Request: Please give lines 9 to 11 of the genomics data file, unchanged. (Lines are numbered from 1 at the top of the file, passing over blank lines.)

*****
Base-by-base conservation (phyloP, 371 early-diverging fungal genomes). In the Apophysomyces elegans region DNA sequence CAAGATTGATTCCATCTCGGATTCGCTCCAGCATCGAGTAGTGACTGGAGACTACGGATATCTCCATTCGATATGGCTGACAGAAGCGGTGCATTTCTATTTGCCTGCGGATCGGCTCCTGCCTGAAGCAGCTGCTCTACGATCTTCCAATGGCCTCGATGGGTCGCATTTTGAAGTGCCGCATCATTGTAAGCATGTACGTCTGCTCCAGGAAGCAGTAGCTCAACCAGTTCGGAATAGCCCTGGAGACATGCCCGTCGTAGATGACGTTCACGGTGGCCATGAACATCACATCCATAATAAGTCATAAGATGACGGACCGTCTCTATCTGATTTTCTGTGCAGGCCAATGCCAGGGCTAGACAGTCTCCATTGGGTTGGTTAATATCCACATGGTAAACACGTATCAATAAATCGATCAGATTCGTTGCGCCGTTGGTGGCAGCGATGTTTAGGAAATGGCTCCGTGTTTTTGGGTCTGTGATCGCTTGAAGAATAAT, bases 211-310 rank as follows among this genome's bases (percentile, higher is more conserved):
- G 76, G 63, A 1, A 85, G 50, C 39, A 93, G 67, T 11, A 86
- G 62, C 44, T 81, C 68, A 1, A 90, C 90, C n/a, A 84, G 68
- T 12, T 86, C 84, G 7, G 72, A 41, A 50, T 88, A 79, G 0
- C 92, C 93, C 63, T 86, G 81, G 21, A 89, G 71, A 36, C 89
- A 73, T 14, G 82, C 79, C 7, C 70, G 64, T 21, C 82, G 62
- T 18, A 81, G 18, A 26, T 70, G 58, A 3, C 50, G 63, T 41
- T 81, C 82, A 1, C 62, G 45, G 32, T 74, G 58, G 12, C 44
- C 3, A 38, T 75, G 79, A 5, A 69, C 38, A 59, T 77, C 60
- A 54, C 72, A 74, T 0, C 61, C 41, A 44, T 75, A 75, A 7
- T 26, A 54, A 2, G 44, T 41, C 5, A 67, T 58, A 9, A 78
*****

- C 3, A 38, T 75, G 79, A 5, A 69, C 38, A 59, T 77, C 60
- A 54, C 72, A 74, T 0, C 61, C 41, A 44, T 75, A 75, A 7
- T 26, A 54, A 2, G 44, T 41, C 5, A 67, T 58, A 9, A 78